News / Africa

UN Security Council Votes to End Peacekeeping Force for Sudan

A gunner from Zambia serving with the international peacekeeping operation is seen on an armored personnel carrier during a patrol in the region of Abyei, central Sudan, May 30, 2011
A gunner from Zambia serving with the international peacekeeping operation is seen on an armored personnel carrier during a patrol in the region of Abyei, central Sudan, May 30, 2011
Larry Freund

The United Nations Security Council voted unanimously Monday to formally end the U.N. peacekeeping force in Sudan.

The peacekeeping force was sent to Sudan to monitor the 2005 peace agreement that ended the north-south civil war.

With the establishment of South Sudan as an independent state on Saturday, Sudan requested the withdrawal of the 10,400 peacekeepers. The Security Council resolution formally withdraws that peacekeeping force.

The completion date for the withdrawal is set for August 31. Staff, equipment, supplies and other assets from the peacekeepers in Sudan will be sent to the U.N. peacekeeping force established last week for South Sudan, and to peacekeepers in the disputed Abyei border area.

U.N. Secretary-General Ban Ki-moon, as recently as last week, unsuccessfully tried to persuade Sudan’s government to accept the continuation of the peacekeepers so they could deal with remaining issues.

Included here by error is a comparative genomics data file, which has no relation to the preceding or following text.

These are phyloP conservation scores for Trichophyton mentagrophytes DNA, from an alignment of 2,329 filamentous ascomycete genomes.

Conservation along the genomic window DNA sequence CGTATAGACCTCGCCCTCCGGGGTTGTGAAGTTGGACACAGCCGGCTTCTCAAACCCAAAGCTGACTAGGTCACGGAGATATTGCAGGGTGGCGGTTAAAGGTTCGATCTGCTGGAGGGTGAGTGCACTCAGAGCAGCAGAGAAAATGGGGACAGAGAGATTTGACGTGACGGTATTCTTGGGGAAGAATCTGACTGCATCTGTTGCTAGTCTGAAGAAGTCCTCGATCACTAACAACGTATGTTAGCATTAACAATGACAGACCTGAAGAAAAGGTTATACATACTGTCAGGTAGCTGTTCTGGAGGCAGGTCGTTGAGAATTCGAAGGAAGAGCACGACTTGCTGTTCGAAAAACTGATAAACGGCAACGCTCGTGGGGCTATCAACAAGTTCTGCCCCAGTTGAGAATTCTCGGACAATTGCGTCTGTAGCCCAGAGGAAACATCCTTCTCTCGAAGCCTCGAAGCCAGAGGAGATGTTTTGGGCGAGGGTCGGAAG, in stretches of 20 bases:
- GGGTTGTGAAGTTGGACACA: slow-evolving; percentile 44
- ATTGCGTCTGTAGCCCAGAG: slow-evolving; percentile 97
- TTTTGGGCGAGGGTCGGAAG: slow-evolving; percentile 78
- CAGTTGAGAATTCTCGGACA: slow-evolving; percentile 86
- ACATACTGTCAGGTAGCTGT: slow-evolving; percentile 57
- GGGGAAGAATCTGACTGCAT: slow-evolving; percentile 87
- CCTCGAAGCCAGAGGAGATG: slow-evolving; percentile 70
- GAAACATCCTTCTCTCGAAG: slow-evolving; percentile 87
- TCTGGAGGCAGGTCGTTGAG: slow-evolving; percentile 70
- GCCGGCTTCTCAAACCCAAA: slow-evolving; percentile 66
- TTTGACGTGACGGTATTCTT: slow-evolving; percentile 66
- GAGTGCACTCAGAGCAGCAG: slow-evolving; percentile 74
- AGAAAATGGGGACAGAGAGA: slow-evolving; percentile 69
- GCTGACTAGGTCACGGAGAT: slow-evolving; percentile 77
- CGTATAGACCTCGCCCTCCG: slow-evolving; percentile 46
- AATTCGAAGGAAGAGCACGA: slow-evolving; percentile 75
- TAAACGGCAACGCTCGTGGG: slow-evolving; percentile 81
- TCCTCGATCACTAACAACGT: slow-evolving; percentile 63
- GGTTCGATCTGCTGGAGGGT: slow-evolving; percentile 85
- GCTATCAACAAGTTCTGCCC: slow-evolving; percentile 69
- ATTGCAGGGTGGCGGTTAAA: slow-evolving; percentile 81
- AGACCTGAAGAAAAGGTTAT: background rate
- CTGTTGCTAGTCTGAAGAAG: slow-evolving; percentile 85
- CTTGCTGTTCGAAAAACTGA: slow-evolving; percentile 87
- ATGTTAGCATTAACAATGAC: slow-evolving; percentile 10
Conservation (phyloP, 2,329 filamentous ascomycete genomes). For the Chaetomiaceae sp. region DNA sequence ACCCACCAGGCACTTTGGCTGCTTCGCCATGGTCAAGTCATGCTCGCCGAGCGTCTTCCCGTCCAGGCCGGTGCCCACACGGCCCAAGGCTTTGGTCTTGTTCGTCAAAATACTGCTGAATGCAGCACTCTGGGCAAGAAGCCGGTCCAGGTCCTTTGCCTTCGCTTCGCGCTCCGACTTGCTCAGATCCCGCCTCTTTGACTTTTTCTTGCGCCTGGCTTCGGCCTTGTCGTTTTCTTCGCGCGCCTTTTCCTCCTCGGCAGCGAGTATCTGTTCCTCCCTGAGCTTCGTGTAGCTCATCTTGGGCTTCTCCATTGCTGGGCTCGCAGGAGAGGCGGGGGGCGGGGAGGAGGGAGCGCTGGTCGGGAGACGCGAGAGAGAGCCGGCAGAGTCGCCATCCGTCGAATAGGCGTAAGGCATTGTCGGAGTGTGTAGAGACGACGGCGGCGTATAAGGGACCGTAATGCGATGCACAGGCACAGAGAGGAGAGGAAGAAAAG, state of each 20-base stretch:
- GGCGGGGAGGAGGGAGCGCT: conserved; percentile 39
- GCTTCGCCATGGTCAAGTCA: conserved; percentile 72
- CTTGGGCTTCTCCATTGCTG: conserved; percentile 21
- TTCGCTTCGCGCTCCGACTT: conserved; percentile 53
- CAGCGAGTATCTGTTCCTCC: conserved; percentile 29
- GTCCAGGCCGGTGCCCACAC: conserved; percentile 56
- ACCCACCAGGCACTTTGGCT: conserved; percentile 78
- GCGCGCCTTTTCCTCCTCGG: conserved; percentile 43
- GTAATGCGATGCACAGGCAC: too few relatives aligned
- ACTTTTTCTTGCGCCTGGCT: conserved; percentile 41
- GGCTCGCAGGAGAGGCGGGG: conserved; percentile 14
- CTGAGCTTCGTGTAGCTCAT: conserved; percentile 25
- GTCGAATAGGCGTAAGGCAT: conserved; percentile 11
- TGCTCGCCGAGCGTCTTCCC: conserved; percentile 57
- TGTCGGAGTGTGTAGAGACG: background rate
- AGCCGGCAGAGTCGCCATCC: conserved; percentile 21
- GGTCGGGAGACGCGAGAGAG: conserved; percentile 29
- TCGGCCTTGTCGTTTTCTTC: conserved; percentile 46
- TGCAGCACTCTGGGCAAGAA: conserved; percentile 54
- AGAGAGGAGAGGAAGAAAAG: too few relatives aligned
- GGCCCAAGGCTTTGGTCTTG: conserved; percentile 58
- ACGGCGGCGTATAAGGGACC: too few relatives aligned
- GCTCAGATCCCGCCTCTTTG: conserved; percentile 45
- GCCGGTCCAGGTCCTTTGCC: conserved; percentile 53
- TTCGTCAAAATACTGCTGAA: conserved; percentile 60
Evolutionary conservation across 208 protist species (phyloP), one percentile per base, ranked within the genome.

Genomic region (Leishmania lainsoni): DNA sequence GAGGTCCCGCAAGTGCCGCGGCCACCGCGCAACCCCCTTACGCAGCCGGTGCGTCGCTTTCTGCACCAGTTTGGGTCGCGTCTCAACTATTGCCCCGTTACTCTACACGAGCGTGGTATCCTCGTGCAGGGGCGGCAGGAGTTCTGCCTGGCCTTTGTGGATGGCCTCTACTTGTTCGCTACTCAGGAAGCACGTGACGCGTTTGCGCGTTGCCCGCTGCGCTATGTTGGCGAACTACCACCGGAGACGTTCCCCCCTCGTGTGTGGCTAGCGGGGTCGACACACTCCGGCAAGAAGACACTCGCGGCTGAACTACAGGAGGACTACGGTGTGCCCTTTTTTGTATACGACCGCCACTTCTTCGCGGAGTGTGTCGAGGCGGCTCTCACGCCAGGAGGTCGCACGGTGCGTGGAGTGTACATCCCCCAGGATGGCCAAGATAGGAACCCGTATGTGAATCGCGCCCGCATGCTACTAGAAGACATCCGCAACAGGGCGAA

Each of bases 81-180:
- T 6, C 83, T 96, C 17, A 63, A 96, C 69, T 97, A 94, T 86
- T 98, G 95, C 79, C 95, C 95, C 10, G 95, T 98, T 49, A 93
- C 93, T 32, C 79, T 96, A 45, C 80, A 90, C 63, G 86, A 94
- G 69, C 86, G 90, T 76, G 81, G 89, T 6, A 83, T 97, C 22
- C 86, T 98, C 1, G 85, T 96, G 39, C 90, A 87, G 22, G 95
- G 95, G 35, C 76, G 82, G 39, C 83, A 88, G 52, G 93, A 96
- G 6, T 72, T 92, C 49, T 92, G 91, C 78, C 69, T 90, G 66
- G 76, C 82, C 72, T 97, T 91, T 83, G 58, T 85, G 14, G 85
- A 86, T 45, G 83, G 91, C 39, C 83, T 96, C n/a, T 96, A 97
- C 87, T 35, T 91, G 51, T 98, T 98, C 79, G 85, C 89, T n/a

Following the Security Council action Monday, U.S. representative to the U.N. Susan Rice said the U.S. deeply regrets the necessity to vote on the resolution ending the mandate for the Sudan peacekeepers. Rice urged Sudan to reconsider its demand that the peacekeepers end their activities. She said the mission has a critical role to continue to play in regional stability.

“The United States is sending a clear message along with other Council members that it wants the United Nations to remain in the two areas, especially at this critical juncture," said Rice. "With this resolution, the Council has made clear that it is ready to authorize continued U.N. operations in Southern Kordofan and Blue Nile to support new security arrangements. And we will continue over the coming weeks to urge the government of Sudan to accept this.”

Britain’s representative, Mark Lyall Grant, also said it was with regret that his country supported the resolution ending the peacekeeping mandate for Sudan.

“We reiterate the readiness of this Council as set out in the resolution which we have just adopted both to continue current U.N. operations in Southern Kordofan and Blue Nile states, and to assist the parties in implementation of new arrangements to be agreed between them," said Lyall Grant.

France’s representative Gerard Araud said his country regrets that the withdrawal of the peacekeepers is happening at a time when a cease-fire has not yet been signed for Southern Kordofan, where he said the civilian population continues to suffer from combat.

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